From the time she entered the legislature in 2015, state Sen. Kerry Donovan saw the discussion of public lands creeping out to the extreme. And appreciating the peace, beauty and economic necessity is anything but an extreme Colorado view, said the lawmaker for the heart of the state's central mountains.
"Public Lands Day was an attempt to bring a positive message to that - to play offense rather than defense," Donovan told Colorado Politics in the dome of the state Capitol last week
Last year the Democrat and rancher passed what at first looked like a long-shot bill: to create the country's first statewide Public Lands Day. That happens at more than 100 locations across the state Saturday, with the help of Conservation Colorado, Gov. John Hickenlooper, U.S. Rep. Ed Perlmutter, the folk fusion band Elephant Revival, 18 brew pubs and a host of sponsors.
Colorado Politics told you about many of the events last week, but you can find out the latest on Conservation Colorado's website for the day.
Just as you can see Longs Peak from vantages hundreds of miles apart, Coloradans see public lands the same way.
Donovan was able to pass the measure because Republican Sen. Jerry Sonnenberg of Sterling let it out of the committee he chaired, but then voted against it on the floor.
The measure passed the Senate 28-7 and the House 39-26 to hold the observance on the third Saturday in May each year.
Sonnenberg's reason wasn't to encourage to go hug trees but to go see what a bad job the federal government does at managing forests and other public property. He and other leading statehouse Republicans would like to see more management authority returned to the states, and especially to local communities.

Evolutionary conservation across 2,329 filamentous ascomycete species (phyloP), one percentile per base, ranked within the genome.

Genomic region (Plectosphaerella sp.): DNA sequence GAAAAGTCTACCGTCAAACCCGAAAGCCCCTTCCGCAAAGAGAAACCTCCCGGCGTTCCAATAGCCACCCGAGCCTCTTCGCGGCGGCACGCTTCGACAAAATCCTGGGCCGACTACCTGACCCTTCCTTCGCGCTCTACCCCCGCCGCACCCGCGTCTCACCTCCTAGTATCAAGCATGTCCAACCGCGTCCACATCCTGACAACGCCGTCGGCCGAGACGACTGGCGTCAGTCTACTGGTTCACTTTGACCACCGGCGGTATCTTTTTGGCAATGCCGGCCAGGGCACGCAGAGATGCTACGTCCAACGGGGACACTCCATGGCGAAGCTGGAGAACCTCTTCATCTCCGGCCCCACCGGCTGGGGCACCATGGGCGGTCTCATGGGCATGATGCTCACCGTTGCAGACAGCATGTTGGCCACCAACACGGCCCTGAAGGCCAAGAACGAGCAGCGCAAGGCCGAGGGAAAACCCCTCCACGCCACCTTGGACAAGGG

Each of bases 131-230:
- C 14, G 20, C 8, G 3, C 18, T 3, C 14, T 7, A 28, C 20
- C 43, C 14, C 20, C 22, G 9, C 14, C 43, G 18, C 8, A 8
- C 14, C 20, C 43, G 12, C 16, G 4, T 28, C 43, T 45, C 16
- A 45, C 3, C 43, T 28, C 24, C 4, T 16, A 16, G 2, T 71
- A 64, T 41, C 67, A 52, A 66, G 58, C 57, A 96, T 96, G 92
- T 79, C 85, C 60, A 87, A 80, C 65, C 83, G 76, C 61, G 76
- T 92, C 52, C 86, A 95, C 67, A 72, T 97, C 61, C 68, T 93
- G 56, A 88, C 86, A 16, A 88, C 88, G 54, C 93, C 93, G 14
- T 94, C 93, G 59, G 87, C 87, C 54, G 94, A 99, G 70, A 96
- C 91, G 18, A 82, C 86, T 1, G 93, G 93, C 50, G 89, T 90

But to folks like Pete Maysmith, the chief of Conservation Colorado, that sounds like making public lands private to engage in more drilling and development.
Since Public Lands Day passed last year, Colorado's conservation and outdoor recreation community has watched Utah fight over public lands.
A major outdoor retail show is leaving Salt Lake City because of Utah Republicans' push to move the federal government out of its public lands issues.
Utah Congressman Jason Chaffetz introduced a bill to sell off 3 million acres of federal lands, including tracts in Colorado, in January, before yanking the legislation in the backlash.
The GOP pushback amped up after President Obama set aside 1.35 million acres in southeast Utah for the Bears Ears National Monument in December. President Trump has ordered a review of all monuments designated over the last 21 years that are more than 100,000 acres.
In Colorado, that puts the Canyons of the Ancients near Cortez in jeopardy.
"The national politics have changed, certainly since the election in November," Maysmith said. "When we see things like national monuments, the Canyons of the Ancients and others here in Colorado and nationally, that are potentially at risk of being rolled back or undone that doesn't make any sense at all."
Republicans, however, say Democrats are overstating the case, that no one is going to harm treasured public lands. But by being over-protective against the responsible use of federal lands - much as it goes on now with mineral leases and private ski resorts in national forests - the left blocks revenue that could help better care for public lands. They also block jobs and taxes for local communities.
They point to the massive pine beetle infestation in Colorado, to which the federal government didn't respond quickly or adequately enough. State and local control, with adequate resources from economic activity, would be a better way to manage them.
President Trump has ordered deep budget cuts for those very agencies.